How many times have you seen a police chase on television? Have you ever wondered what happens if law enforcement officers strike an innocent bystander or motorist along their path?
There may be a few different legal remedies available to you if you get hurt in such an incident.
How liability differs in a standard accident versus police chase ones
Drivers have what lawmakers refer to as a responsibility to exercise a “duty of care” around other pedestrians, cyclists and other motorists. The family of a deceased motorist or an injured driver can generally sue a reckless motorist for damages, including funeral costs, medical bills and lost wages.
Many legal analysts argue that police don’t have the same obligation as other motorists to exercise a duty of care. Many judges, however, have tried to send a message that they believe that law enforcement officers do owe other drivers a better duty of care. Many courts have made it clear that law enforcement officers must carefully weigh the gravity of the alleged offense along with the road conditions and population density when deciding whether to engage in a high-speed police chase.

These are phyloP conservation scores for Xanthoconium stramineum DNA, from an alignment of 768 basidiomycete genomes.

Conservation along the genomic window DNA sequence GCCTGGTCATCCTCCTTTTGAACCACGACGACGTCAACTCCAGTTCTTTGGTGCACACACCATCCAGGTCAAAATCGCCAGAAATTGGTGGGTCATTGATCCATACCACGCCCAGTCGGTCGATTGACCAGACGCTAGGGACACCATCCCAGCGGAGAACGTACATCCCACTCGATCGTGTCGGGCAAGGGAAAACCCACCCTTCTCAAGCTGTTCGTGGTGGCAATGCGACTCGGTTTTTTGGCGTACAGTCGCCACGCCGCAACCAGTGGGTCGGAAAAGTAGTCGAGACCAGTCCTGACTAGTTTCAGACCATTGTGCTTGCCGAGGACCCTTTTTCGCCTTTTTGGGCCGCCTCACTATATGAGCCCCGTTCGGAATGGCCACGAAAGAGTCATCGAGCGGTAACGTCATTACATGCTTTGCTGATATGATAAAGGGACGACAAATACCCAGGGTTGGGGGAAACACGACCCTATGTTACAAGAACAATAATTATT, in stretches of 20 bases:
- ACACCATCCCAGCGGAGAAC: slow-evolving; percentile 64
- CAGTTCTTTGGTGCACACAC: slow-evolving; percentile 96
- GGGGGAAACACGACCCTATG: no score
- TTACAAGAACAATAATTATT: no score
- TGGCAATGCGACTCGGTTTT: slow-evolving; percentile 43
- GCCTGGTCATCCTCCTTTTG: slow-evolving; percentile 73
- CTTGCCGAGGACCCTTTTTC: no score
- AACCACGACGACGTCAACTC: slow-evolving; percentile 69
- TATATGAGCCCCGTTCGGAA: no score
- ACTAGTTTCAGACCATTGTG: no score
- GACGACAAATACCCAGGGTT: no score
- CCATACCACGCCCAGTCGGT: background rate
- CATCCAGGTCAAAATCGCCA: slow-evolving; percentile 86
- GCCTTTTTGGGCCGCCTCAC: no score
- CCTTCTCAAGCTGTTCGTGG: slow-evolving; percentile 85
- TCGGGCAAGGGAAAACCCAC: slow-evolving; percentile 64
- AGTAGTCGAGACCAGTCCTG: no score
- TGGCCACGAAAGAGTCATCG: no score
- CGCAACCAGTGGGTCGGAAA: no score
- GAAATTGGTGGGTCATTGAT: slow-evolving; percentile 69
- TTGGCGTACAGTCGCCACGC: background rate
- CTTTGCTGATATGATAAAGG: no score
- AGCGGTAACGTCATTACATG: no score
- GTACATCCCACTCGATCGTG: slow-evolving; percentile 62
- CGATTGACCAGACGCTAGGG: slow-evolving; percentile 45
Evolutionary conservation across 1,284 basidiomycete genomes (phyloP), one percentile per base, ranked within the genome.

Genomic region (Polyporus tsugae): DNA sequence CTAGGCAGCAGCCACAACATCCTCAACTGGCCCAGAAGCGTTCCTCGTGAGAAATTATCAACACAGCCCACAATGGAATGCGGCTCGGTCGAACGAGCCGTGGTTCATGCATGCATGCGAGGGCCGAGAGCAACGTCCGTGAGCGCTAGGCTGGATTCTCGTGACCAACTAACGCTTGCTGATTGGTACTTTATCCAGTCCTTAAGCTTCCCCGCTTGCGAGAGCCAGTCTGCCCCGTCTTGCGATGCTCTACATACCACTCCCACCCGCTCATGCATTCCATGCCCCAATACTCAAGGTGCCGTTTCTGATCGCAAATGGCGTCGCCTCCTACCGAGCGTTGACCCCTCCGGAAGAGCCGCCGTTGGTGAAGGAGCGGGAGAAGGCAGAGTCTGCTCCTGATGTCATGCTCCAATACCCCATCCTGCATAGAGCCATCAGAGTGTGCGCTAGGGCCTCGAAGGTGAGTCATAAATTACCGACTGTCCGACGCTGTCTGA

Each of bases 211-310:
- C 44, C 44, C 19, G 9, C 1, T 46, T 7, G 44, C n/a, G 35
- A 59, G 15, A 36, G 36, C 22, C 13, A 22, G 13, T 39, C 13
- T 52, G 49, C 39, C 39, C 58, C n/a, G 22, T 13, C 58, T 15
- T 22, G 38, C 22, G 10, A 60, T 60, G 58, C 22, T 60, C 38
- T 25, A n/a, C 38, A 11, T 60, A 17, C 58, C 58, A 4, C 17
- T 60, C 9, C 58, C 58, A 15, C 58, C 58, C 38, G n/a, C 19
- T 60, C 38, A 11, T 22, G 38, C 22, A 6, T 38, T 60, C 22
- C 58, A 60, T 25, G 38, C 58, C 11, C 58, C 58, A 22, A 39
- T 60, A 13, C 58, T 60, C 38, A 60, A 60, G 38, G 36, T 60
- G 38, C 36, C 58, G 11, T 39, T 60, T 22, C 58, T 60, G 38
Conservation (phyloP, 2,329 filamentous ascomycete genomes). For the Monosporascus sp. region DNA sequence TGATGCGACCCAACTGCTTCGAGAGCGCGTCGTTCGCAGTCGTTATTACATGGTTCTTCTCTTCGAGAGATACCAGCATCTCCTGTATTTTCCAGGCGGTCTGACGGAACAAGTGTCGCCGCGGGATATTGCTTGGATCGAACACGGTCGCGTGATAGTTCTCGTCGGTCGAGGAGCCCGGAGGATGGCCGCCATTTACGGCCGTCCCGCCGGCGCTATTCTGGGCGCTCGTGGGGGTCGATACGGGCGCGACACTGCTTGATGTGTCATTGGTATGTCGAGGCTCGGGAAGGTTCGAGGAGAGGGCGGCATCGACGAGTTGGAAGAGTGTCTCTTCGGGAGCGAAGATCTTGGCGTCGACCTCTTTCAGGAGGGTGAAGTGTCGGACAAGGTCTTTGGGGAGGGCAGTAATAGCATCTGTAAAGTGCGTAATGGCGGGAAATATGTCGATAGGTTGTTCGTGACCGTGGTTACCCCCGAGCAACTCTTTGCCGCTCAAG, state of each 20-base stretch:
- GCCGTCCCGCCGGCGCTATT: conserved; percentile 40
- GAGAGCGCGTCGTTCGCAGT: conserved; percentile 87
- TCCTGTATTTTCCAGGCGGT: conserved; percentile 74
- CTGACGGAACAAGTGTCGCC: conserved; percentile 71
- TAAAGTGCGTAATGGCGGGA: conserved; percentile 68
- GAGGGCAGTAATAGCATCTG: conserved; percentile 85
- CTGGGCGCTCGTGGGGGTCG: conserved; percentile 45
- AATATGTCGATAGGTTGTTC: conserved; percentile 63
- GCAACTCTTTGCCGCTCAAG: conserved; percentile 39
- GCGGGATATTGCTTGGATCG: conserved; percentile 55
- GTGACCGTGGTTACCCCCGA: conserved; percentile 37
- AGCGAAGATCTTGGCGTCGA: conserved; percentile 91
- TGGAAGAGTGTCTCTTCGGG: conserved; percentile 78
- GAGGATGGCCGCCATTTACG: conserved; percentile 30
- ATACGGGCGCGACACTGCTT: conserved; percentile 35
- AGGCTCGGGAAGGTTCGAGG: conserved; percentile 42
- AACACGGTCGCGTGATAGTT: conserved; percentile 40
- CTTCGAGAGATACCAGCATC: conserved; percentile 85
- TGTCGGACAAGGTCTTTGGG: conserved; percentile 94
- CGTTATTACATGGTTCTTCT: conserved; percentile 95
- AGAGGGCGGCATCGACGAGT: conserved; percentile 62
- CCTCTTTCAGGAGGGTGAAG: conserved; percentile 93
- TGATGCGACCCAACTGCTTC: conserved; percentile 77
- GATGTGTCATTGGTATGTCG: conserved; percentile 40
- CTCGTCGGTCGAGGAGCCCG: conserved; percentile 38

It’s now not uncommon for judges to rule against law enforcement when it’s apparent that they could have pursued different options in tracking a suspect instead of engaging in a high-speed chase.
What you can do if a police chase changed your life
Staten Island law enforcement officers are often so intent on getting to the scene of an accident, crime or busy chasing a suspect that they lose track of their speed and surroundings. This lapse in judgment puts innocent bystanders and motorists at risk of getting hurt. A pedestrian accidents attorney will want to know more about the events leading up to your incident before advising you of your right to hold a New York law enforcement agency liable for your injuries or loved one’s untimely death.